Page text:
Guest blog introduction by Kiersten Moen:
Last April, I started out my day with a routine doctor’s visit and ended it by being admitted to the hospital in week 32 of my pregnancy with twins.
This was the beginning of the pandemic when hospitals were pretty much locked down and even my husband was not allowed in to see me. Could I have used Josh Moore’s blog post Packing For Birth Day Success: A Guide For Partners, back then? Heck yeah, I could.
What did I learn during this trial by fire? Read and learn.
First off, having a hospital bag ready not weeks, but months, in advance will take some pressure off, trust me.
Because of the pandemic, my birthing classes were canceled, and leading up to the day I was admitted for an indefinite hospital stay, my husband was not even allowed to attend my ultrasounds with me. I was going in blind with no support or prior experience, and this includes what to expect during labor.
Luckily, on the advice of my doctor I did get my go bag ready around 30 weeks. Unfortunately, even after all my research, I got it so wrong that my husband had to return home multiple times to get that “one other thing” I did not realize I needed.
When Josh Moore from Diaperdads.org sent his blog to my place of work, where we help families transition into parenthood and navigate newborn childcare, I could not help but wish his advice was available to me a year ago. Take it from someone who has just been there, done that. I guarantee you will learn something you did not already know! And thank you Josh from Diaperdads.org for the excellent advice and for allowing us to share.
Josh Moore from diaperdads.org
Seattle Nanny knows the birth of a baby is an exciting event, but one that requires lots of preparations. You’ve already gotten the nursery ready and you likely have your name picked out. But now it’s time to get ready for the day. As a partner, you’ll serve as the supportive figure, and the things you bring with you will help you do your job more effectively.
Types Of Birth
First, you should know that the type of birth you and your partner have planned can play a role in what you bring. For example, if you choose a water birth, which Baby Nest recommends for its many benefits, you’ll need to ensure that your birthing tub is ready to go and that you have packed all of the appropriate gear your partner wants (a swimsuit or beach towel, for example). For a C-section, it might make sense to pack a belly binder for the mother if the hospital doesn’t have one that works for her.
Packing For Two (and Then Three)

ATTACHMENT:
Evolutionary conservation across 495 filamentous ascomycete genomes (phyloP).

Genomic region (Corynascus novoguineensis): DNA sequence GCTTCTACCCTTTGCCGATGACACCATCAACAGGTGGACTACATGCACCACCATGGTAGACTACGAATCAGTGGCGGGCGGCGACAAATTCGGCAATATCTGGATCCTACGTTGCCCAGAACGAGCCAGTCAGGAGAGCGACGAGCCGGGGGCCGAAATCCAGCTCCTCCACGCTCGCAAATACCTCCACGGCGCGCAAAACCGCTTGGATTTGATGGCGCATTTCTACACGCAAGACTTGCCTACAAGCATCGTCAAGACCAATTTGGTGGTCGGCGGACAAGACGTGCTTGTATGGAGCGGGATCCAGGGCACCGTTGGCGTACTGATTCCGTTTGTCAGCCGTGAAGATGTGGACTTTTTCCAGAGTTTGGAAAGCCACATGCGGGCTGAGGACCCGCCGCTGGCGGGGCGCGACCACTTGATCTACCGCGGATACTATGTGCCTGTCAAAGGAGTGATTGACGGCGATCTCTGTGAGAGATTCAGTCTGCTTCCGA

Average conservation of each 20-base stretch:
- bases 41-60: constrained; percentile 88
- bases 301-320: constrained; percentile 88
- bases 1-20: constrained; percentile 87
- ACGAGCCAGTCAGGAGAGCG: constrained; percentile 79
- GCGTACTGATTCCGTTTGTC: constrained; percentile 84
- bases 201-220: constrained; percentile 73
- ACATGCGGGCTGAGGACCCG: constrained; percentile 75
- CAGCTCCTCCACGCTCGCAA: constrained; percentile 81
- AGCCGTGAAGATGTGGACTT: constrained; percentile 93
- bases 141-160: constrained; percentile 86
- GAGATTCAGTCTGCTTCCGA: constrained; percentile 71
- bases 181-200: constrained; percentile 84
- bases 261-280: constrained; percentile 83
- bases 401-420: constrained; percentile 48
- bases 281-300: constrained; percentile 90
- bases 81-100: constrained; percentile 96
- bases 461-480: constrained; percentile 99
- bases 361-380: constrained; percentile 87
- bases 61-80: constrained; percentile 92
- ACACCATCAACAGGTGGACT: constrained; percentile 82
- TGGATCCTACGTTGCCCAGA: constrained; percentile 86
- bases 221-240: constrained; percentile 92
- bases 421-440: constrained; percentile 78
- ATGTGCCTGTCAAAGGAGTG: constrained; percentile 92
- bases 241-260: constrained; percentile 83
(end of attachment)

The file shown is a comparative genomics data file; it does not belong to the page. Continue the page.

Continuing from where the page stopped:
For both you and your partner, you’ll want to keep a change of clothing. For her, make sure to pack a nursing tee and (depending on the season) breast-feeding hoodie, along with clean socks, loose-fitting pants or leggings, and high-waisted underwear. Clothing for you can be whatever you are comfortable in and don’t mind getting covered in spit-up, urine, and other baby-generated bodily fluids.
You will also want to pack extra blankets and a pillow. Although mom will be in a hospital bed, she may be colder than usual, something that the Mom Loves Best blog explains is perfectly normal and may be caused by anemia, hormones, or an infection. If your partner is receiving IV fluids, she may also experience shivers since IV fluid is not always warmed to body temperature. For you, a blanket large enough to cover you from head to toe will supplement any covers the hospital offers.
Make sure you’ve also got a folder together with all the paperwork needed for your baby bundle’s big arrival. At the hospital, you will have to fill out forms that require your and the mother’s Social Security number. If you do not have these memorized, bring the cards with you. Your birthing plan, driver’s license or state ID, and hospital ID (if applicable) will also come in handy. If the mother has established advanced healthcare directives, bring these papers with you, as well, in case of an unfortunate emergency.
When you are ready to pack for the baby, stick to the basics. The swaddling blankets, hats and socks, and burp cloths should all have a special place in your hospital bag. You’ll also want to make sure to pack a camera or even just a portable power bank for your phone so that you can snap away. Contact the hospital to ask if they provide a starter set of diapers and wipes, and only pack those if necessary.
Just as important as all of the above, make sure that you have a carrier that’s large enough to handle all your stuff. A large duffel bag is a good option, which will reduce the number of separate bags you have to carry around on discharge day.
Final tip: Pack snacks. While your hospital will likely have a vending machine nearby, it’s much more convenient to have granola bars, bottled waters, and fruit in the room with you when a craving hits.
Your baby’s birthday will be one of the most exciting of your life. Being prepared ahead of time will ensure you’re not constantly rushing around wondering what you forgot. Enjoy the moment by having your bag ready to go, and don’t forget to keep a few things handy for yourself as well as mother and child.Seattle Nanny is dedicated to helping new and veteran parents find the childcare they need. Our award-winning placement service offers a range of solutions to help every parent access the right care for their situation. Find out more today by calling 425-803-9511.